Monday, July 30, 2007

Vengeance Is Mine (Shohei Imamura, 1979)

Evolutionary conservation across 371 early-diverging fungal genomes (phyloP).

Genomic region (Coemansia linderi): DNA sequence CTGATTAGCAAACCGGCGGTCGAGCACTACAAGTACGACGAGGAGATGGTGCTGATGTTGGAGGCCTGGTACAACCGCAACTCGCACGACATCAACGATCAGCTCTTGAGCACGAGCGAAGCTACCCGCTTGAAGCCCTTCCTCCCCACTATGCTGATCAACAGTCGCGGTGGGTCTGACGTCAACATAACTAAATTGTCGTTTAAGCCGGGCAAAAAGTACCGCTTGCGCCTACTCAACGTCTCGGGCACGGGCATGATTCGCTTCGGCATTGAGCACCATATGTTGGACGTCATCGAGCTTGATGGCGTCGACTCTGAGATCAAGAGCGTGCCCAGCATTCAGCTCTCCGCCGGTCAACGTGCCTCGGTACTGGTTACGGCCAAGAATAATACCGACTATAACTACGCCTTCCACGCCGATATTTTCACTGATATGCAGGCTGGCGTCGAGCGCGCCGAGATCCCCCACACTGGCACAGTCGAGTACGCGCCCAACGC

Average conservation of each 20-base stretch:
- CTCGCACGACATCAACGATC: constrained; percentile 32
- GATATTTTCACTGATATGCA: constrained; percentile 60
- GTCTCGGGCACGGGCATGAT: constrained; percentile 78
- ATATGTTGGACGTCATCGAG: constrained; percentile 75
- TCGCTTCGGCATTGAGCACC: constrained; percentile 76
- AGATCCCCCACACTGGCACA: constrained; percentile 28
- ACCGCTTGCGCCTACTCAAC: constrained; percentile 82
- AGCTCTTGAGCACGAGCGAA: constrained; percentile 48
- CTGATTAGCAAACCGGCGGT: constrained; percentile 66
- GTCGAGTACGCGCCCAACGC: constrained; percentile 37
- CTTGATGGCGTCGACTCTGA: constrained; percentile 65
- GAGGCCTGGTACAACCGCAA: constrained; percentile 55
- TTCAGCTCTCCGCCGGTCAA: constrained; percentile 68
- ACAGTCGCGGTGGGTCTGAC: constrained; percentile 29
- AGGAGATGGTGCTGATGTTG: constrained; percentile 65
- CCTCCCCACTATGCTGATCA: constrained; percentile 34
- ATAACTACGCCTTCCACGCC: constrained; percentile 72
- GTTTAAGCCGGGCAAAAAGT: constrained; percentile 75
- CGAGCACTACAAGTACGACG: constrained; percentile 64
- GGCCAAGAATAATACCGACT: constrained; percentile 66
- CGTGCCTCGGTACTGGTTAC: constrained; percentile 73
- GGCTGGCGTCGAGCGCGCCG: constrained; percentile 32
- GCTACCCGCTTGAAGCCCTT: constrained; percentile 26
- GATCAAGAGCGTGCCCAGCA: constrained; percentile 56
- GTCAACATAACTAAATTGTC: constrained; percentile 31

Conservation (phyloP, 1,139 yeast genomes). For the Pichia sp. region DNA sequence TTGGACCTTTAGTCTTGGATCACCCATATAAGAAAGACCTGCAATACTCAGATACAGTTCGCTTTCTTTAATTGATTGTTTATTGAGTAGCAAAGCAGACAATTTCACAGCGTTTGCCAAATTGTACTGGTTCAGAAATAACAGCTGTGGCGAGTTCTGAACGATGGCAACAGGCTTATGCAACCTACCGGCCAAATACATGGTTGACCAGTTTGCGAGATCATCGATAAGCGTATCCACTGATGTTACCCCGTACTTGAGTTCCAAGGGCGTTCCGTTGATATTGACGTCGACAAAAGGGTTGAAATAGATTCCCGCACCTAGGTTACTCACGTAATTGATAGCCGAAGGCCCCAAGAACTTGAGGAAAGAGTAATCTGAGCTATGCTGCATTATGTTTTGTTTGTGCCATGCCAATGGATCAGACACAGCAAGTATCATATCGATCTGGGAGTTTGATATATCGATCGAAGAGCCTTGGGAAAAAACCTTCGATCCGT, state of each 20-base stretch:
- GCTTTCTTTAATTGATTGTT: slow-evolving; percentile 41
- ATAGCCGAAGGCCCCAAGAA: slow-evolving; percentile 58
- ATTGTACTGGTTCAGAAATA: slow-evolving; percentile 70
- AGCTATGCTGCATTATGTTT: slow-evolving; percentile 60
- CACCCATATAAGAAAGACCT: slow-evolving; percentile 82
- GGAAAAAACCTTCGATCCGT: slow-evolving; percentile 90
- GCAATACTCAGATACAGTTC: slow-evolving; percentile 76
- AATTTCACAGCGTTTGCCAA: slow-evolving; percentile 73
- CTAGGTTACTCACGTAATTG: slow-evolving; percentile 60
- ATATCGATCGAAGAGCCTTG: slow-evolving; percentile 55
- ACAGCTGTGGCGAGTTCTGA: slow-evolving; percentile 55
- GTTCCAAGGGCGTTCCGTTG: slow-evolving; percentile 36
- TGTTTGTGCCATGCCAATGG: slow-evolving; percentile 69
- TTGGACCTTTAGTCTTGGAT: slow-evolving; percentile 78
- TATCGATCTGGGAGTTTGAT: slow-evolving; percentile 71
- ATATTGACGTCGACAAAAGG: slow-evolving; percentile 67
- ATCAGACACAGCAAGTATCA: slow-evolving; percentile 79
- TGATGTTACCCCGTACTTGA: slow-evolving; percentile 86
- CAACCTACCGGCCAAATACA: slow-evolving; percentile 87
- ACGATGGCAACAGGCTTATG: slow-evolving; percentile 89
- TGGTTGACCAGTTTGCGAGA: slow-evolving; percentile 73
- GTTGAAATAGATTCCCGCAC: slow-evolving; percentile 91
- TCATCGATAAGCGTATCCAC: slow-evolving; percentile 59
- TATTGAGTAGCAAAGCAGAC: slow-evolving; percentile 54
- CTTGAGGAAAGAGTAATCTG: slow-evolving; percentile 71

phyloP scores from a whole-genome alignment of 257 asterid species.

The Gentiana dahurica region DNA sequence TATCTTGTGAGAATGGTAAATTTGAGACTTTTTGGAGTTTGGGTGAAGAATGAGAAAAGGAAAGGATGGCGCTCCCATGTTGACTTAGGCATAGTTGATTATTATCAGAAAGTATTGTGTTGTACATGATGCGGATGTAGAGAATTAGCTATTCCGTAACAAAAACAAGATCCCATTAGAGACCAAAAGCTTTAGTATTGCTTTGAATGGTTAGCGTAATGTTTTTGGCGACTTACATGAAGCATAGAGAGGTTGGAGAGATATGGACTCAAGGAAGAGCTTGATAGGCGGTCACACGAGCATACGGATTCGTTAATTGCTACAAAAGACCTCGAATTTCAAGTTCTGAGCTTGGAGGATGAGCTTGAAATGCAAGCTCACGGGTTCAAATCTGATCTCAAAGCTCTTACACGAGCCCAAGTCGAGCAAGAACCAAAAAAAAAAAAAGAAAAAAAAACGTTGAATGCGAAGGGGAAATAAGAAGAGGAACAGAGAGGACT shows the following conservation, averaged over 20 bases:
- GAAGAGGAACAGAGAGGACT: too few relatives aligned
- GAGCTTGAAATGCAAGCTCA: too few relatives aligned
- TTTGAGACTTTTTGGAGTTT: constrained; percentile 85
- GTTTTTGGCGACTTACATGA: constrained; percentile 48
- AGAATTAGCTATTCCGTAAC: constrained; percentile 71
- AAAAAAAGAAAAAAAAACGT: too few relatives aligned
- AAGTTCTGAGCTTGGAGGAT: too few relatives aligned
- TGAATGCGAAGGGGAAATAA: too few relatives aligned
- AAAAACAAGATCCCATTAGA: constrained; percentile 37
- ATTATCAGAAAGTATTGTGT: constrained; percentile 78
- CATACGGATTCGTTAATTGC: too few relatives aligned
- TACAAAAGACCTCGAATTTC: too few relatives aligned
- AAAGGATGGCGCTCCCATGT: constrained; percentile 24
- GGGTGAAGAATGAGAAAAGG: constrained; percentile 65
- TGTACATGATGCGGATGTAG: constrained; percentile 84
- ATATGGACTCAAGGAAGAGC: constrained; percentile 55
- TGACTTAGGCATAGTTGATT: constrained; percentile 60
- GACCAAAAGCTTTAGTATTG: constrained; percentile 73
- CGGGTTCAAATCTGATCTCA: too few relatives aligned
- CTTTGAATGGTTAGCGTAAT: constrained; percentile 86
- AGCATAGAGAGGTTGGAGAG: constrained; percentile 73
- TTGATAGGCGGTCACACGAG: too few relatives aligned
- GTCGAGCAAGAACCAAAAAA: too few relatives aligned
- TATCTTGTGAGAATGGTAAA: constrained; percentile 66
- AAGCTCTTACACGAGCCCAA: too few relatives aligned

Shoehei Imamura explores the mind and history of a real-life serial killer, ostensibly in search for a tangible motive or explanation behind his behaviour, though wisely in the end, choosing not to narrow it down to a single, comfortable one. At his clumsiest, Imamura does insist that a scarring incident with unsubtle Freudian overtones in the [anti-]hero's childhood be taken into account. It's entirely possible however that Imamura doesn't want you to concentrate on the personal, Freudian aspects of said incident, rather than its banal nature - the fact that it's the kind of scar bound to be common throught a population coming out maimed and thwarted from a brutal war. This reading would fit much more neatly within the overarching presentation of the killer as chiefly a concrete, more honest manifestation of the unwholesome impulses bubbling beneath the most arbitrary of disguises in the outwardly booming post-war Japanese society as a whole.


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